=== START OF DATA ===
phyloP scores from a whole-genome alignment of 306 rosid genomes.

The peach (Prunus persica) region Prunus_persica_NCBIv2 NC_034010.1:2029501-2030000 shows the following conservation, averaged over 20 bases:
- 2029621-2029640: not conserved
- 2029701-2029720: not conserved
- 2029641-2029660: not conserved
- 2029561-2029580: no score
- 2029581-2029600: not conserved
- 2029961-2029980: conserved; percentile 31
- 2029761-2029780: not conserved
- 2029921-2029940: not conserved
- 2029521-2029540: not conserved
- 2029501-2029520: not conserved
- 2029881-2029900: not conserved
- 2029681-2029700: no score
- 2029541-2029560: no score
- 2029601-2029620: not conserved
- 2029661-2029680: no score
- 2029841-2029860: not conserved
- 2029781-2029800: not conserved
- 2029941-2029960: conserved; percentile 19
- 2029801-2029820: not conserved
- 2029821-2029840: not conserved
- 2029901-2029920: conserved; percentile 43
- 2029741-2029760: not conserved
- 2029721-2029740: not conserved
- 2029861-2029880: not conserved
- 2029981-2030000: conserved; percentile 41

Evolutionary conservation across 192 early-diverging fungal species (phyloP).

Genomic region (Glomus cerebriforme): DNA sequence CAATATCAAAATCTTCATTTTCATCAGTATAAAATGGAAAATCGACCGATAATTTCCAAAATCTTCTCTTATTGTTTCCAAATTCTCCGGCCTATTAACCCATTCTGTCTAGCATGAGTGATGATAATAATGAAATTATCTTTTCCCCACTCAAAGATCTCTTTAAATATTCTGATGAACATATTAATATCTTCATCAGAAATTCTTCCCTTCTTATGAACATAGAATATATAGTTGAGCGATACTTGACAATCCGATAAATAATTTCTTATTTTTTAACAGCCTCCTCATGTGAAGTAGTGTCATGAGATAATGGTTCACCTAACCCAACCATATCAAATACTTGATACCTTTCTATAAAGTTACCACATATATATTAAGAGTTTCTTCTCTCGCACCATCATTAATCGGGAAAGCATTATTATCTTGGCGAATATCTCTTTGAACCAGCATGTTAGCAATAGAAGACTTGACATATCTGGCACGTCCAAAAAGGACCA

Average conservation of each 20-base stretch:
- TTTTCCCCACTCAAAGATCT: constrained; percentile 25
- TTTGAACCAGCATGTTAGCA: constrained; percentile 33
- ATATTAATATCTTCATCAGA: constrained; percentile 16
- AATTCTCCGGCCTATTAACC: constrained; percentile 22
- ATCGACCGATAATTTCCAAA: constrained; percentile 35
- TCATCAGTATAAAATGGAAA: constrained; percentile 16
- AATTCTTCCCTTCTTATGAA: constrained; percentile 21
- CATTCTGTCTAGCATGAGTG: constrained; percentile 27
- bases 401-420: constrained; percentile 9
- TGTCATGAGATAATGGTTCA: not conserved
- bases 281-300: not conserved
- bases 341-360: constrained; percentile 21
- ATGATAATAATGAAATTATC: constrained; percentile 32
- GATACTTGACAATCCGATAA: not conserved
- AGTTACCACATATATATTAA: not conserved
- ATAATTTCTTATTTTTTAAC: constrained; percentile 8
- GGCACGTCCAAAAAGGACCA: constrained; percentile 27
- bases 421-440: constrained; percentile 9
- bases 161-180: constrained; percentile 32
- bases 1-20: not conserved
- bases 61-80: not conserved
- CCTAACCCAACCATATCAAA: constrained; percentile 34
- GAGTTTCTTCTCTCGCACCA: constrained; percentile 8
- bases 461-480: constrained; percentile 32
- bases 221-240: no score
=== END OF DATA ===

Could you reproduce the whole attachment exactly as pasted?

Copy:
phyloP scores from a whole-genome alignment of 306 rosid genomes.

The peach (Prunus persica) region Prunus_persica_NCBIv2 NC_034010.1:2029501-2030000 shows the following conservation, averaged over 20 bases:
- 2029621-2029640: not conserved
- 2029701-2029720: not conserved
- 2029641-2029660: not conserved
- 2029561-2029580: no score
- 2029581-2029600: not conserved
- 2029961-2029980: conserved; percentile 31
- 2029761-2029780: not conserved
- 2029921-2029940: not conserved
- 2029521-2029540: not conserved
- 2029501-2029520: not conserved
- 2029881-2029900: not conserved
- 2029681-2029700: no score
- 2029541-2029560: no score
- 2029601-2029620: not conserved
- 2029661-2029680: no score
- 2029841-2029860: not conserved
- 2029781-2029800: not conserved
- 2029941-2029960: conserved; percentile 19
- 2029801-2029820: not conserved
- 2029821-2029840: not conserved
- 2029901-2029920: conserved; percentile 43
- 2029741-2029760: not conserved
- 2029721-2029740: not conserved
- 2029861-2029880: not conserved
- 2029981-2030000: conserved; percentile 41

Evolutionary conservation across 192 early-diverging fungal species (phyloP).

Genomic region (Glomus cerebriforme): DNA sequence CAATATCAAAATCTTCATTTTCATCAGTATAAAATGGAAAATCGACCGATAATTTCCAAAATCTTCTCTTATTGTTTCCAAATTCTCCGGCCTATTAACCCATTCTGTCTAGCATGAGTGATGATAATAATGAAATTATCTTTTCCCCACTCAAAGATCTCTTTAAATATTCTGATGAACATATTAATATCTTCATCAGAAATTCTTCCCTTCTTATGAACATAGAATATATAGTTGAGCGATACTTGACAATCCGATAAATAATTTCTTATTTTTTAACAGCCTCCTCATGTGAAGTAGTGTCATGAGATAATGGTTCACCTAACCCAACCATATCAAATACTTGATACCTTTCTATAAAGTTACCACATATATATTAAGAGTTTCTTCTCTCGCACCATCATTAATCGGGAAAGCATTATTATCTTGGCGAATATCTCTTTGAACCAGCATGTTAGCAATAGAAGACTTGACATATCTGGCACGTCCAAAAAGGACCA

Average conservation of each 20-base stretch:
- TTTTCCCCACTCAAAGATCT: constrained; percentile 25
- TTTGAACCAGCATGTTAGCA: constrained; percentile 33
- ATATTAATATCTTCATCAGA: constrained; percentile 16
- AATTCTCCGGCCTATTAACC: constrained; percentile 22
- ATCGACCGATAATTTCCAAA: constrained; percentile 35
- TCATCAGTATAAAATGGAAA: constrained; percentile 16
- AATTCTTCCCTTCTTATGAA: constrained; percentile 21
- CATTCTGTCTAGCATGAGTG: constrained; percentile 27
- bases 401-420: constrained; percentile 9
- TGTCATGAGATAATGGTTCA: not conserved
- bases 281-300: not conserved
- bases 341-360: constrained; percentile 21
- ATGATAATAATGAAATTATC: constrained; percentile 32
- GATACTTGACAATCCGATAA: not conserved
- AGTTACCACATATATATTAA: not conserved
- ATAATTTCTTATTTTTTAAC: constrained; percentile 8
- GGCACGTCCAAAAAGGACCA: constrained; percentile 27
- bases 421-440: constrained; percentile 9
- bases 161-180: constrained; percentile 32
- bases 1-20: not conserved
- bases 61-80: not conserved
- CCTAACCCAACCATATCAAA: constrained; percentile 34
- GAGTTTCTTCTCTCGCACCA: constrained; percentile 8
- bases 461-480: constrained; percentile 32
- bases 221-240: no score